Adventure travel: Take a scenic seven-day road trip through Czechia

See the best parts of Southern Bohemia and Moravia with our itinerary that includes castles, 20th-century history, cave exploration, and much more.

Marcus Bradshaw

Written by Marcus Bradshaw Published on 03.08.2023 14:51:00 (updated on 15.11.2023) Reading time: 5 minutes

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One of the great things about a road trip is being able to stop off whenever and wherever the fancy takes you and do things on your own time, without having to worry about the schedule of buses and trains. 

This seven-day road trip adventure offers a varied glimpse of Czech life and highlights some of the best bits of South Bohemia and South Moravia. The route is designed to maximize the flexibility a car offers while limiting the individual driving time for each day.

Day 1: Prague to Tábor via Konopište (91 km)

Konopiště Castle
Konopiště Castle

Drive time: 1 hour 15 minutes

  • Setting off from Prague, today’s itinerary includes a ramble around Konopište Castle, and an overnight stay in the historic town of Tábor.
  • Pitstop: Tour the grandeur of Konopište Castle, once home to Archduke Franz Ferdinand, whose assassination in the summer of 1914 plunged Europe into the First World War.
  • Don’t miss: Try on a suit of chainmail for size in the Hussite Museum in Tábor. This is one of the best museums in the country and it’s a great place to learn about Prague preacher Jan Hus and his followers, and the religious wars that were fought after he was burned at the stake for heresy in the 15th century.

Day 2: Tábor to Český Krumlov (85 km)

Sunrise in Český Krumlov. Photo: iStock / mammuth
Sunrise in Český Krumlov. Photo: iStock / mammuth

Drive time: 1 hour 5 minutes

  • Driving south, our destination today is the fairytale town of Český Krumlov. Krumlov is the busiest spot on our route, and you can expect to see similar numbers of tourists traipsing through its beautiful cobbled streets as you would in downtown Prague.
  • Don’t miss: Escape the crowds by hitting the water. Rafting on the Vltava is a rite of passage for many Czechs, and there is no more beautiful place to do it than in Český Krumlov. Rent a raft for a few hours, and gently make your way downstream, shooting the weirs and stopping for beers along the way.
  • Pitstop: In use until relatively recently, Krumlov’s former Graphite Mine is now open to tourists. Kit up in overalls and wellies, don a hard hat and a mining lamp and board the little miners’ train that chugs into the hillside, where your guides will explain the mining process. It’s an authentic experience in an otherwise tinsel town.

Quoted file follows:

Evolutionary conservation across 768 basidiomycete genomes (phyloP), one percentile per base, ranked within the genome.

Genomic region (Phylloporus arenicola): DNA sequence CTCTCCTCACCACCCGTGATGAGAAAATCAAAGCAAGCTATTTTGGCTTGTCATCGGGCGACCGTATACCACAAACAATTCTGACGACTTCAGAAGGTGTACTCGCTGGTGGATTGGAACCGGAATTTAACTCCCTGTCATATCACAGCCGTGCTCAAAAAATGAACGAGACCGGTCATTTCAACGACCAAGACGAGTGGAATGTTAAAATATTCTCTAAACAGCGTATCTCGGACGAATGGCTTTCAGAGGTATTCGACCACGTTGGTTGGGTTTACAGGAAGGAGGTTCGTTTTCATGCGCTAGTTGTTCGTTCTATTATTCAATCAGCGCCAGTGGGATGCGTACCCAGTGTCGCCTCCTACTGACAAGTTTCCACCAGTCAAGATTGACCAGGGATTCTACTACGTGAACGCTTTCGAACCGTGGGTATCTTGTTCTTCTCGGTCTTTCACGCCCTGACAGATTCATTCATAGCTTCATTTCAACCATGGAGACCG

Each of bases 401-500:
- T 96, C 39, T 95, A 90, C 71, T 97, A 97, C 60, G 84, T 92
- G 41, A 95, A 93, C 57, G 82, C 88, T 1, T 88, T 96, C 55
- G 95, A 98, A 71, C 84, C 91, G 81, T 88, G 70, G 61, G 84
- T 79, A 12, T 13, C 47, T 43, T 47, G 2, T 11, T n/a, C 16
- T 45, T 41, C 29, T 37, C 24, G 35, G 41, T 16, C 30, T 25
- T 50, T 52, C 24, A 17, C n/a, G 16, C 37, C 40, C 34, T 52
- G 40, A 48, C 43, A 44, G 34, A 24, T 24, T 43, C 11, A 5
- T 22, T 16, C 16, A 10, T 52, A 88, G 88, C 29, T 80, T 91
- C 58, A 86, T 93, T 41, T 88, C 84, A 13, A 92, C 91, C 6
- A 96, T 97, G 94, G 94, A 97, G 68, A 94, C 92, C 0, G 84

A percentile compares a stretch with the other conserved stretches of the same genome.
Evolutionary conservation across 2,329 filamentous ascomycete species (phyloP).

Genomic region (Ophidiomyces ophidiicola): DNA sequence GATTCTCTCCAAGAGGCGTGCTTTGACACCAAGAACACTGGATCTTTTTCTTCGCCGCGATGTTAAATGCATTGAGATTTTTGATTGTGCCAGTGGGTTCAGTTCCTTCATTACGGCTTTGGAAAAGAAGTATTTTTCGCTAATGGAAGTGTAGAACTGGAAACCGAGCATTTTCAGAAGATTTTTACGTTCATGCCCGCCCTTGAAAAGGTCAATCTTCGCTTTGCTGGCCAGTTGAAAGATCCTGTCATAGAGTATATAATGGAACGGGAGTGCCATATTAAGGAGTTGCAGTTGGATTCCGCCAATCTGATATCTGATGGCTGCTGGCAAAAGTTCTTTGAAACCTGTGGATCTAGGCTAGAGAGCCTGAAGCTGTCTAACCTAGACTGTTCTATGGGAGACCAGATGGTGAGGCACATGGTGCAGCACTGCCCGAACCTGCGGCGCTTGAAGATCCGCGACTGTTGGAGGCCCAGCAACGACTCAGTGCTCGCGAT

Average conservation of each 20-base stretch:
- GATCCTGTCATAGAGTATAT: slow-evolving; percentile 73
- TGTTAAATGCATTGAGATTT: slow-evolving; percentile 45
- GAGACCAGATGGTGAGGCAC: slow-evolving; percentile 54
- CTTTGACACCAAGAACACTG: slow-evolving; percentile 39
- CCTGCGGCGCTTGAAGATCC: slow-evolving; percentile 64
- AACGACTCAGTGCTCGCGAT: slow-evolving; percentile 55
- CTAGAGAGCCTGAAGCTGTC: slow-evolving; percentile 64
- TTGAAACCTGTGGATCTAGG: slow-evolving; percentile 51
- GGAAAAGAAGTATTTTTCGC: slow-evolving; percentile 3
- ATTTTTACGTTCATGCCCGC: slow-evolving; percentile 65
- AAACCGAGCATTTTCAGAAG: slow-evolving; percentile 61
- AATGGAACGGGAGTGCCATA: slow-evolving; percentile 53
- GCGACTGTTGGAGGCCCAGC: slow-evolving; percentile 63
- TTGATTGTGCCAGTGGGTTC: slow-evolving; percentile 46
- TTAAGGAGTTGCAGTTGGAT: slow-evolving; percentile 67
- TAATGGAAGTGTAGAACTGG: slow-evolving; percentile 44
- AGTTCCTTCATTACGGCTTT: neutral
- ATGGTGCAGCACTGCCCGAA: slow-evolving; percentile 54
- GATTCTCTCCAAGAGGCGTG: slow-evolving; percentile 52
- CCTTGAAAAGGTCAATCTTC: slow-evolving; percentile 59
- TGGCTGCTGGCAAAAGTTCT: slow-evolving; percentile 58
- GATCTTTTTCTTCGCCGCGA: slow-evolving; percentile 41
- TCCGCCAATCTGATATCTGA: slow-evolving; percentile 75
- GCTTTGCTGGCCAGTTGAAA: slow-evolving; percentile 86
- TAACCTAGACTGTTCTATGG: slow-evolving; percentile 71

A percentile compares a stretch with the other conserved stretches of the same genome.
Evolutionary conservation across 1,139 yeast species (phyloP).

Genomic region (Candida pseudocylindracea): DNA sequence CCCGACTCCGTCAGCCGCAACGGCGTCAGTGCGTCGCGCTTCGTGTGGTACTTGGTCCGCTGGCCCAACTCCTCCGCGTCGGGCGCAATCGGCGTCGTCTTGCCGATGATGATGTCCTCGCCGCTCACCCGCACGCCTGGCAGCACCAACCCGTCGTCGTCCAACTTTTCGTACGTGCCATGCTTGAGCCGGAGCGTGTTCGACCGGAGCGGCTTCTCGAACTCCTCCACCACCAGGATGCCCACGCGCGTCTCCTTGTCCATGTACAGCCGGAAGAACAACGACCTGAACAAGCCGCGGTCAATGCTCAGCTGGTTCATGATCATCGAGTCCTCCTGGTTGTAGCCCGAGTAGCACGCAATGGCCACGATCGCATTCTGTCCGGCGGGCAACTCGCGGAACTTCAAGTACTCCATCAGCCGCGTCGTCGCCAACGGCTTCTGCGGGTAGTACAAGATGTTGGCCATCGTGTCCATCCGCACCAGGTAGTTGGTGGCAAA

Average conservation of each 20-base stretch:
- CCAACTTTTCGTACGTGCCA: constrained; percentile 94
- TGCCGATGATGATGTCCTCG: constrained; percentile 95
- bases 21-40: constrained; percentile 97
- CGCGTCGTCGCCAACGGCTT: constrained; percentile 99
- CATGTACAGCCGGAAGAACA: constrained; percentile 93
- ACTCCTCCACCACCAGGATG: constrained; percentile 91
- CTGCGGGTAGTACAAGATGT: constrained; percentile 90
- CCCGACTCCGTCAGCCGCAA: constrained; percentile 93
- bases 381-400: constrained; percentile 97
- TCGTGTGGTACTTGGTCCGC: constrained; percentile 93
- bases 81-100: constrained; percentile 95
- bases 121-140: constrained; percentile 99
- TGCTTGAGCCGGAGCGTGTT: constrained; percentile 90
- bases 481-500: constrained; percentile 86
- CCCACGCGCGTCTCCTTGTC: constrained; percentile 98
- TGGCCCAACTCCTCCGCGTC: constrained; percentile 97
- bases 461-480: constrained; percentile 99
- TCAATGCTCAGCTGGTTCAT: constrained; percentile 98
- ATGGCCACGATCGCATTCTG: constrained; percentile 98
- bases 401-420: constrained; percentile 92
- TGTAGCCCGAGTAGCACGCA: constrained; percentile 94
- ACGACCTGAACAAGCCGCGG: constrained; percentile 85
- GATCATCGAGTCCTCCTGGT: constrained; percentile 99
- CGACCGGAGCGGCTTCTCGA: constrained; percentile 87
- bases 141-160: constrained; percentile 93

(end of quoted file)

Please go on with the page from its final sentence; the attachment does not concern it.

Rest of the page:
Day 3: Český Krumlov to Telč via Třeboň (116 km)

Drive time: 2 hours

Main square in Třeboň, South Bohemia. Photo: iStock / narvikk
Main square in Třeboň, South Bohemia. Photo: iStock / narvikk
  • Beginning and ending in UNESCO heritage towns, today's drive will bring us eastwards from Krumlov past the carp ponds and forests of Třeboň and into the highlands of the Vysočina region, where we’ll spend the night in Telč.
  • Pitstop: Stop off in Třeboň and take a stroll around one of its famous carp ponds (this is where Czech Christmas carp comes from) and try the local delicacy – carp chips – battered morsels of carp fried in oil. Castle lovers have three to choose from today, as Třeboň, Telč, and Jindřichův Hradec each boast an impressive chateau.
  • Don’t miss: Much quieter than Český Krumlov, Telč has been awarded UNESCO status due to its outstanding architecture which has survived, almost untouched, for centuries. Enjoy a beer on the town square, against the backdrop of pastel facades of the Renaissance houses that make this town so special.

Day 4: Telč to Znojmo via Vranov nad Dyji (105 km)

Participant at a previous festival in Znojmo. (Photo: VOC Znojmo)
Participant at a previous festival in Znojmo. (Photo: VOC Znojmo)